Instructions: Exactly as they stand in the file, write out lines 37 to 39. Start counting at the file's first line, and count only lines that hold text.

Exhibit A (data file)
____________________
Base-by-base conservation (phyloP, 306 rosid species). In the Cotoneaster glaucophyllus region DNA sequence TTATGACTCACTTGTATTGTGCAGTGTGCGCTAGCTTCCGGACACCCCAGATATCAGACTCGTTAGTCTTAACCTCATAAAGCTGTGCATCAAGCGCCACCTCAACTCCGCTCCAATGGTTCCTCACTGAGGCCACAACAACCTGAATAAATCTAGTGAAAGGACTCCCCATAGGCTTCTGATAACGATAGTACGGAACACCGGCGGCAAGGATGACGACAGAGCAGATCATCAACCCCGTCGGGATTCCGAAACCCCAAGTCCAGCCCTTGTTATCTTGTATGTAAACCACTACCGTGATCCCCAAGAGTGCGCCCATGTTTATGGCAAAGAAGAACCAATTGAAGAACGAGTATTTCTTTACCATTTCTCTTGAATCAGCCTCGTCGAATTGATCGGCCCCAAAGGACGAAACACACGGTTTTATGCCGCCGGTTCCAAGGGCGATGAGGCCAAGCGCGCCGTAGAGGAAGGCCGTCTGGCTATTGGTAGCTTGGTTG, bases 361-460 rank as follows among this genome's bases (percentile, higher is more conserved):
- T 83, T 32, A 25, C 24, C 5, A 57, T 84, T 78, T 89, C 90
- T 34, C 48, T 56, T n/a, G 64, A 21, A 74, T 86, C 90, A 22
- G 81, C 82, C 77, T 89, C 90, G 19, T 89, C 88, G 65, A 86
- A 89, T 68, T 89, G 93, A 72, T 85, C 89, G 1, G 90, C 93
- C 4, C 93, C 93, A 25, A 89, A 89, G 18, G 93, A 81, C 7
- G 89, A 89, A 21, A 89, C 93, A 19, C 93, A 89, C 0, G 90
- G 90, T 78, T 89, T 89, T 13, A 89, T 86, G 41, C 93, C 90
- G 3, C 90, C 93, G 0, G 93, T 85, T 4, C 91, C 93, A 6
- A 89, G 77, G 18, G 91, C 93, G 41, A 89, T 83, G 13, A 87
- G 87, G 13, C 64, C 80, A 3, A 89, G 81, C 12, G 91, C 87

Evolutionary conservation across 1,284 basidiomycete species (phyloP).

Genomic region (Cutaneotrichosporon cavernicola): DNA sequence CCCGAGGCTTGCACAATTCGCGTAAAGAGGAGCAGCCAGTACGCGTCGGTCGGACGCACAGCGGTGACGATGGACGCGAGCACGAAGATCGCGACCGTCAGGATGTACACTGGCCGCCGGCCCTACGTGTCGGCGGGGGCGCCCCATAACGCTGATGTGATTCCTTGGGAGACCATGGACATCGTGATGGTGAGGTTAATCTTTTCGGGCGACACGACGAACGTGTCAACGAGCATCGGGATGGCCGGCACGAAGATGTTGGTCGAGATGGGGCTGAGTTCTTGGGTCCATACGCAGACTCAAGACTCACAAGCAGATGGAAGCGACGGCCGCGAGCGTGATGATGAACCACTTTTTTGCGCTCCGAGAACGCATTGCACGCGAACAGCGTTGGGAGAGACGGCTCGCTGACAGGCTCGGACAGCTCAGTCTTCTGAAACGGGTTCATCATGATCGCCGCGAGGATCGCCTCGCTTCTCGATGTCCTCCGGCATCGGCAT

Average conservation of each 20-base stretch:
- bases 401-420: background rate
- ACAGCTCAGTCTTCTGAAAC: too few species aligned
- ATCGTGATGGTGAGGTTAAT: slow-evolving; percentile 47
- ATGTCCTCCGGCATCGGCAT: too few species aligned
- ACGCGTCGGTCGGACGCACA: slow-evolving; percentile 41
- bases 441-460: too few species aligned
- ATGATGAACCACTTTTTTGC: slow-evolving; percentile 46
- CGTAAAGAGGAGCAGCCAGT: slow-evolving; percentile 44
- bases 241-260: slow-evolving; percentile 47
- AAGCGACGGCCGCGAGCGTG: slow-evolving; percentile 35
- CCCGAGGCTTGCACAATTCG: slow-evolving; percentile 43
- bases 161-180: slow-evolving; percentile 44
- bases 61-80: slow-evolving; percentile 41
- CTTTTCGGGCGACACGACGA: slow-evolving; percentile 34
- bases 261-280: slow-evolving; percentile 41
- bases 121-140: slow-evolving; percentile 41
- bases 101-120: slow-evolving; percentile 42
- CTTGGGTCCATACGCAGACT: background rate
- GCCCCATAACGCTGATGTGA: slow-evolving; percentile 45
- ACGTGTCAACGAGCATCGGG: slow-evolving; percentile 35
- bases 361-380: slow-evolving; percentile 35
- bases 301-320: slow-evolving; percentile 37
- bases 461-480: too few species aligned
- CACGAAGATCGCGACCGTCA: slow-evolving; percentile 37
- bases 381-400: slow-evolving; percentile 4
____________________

- bases 461-480: too few species aligned
- CACGAAGATCGCGACCGTCA: slow-evolving; percentile 37
- bases 381-400: slow-evolving; percentile 4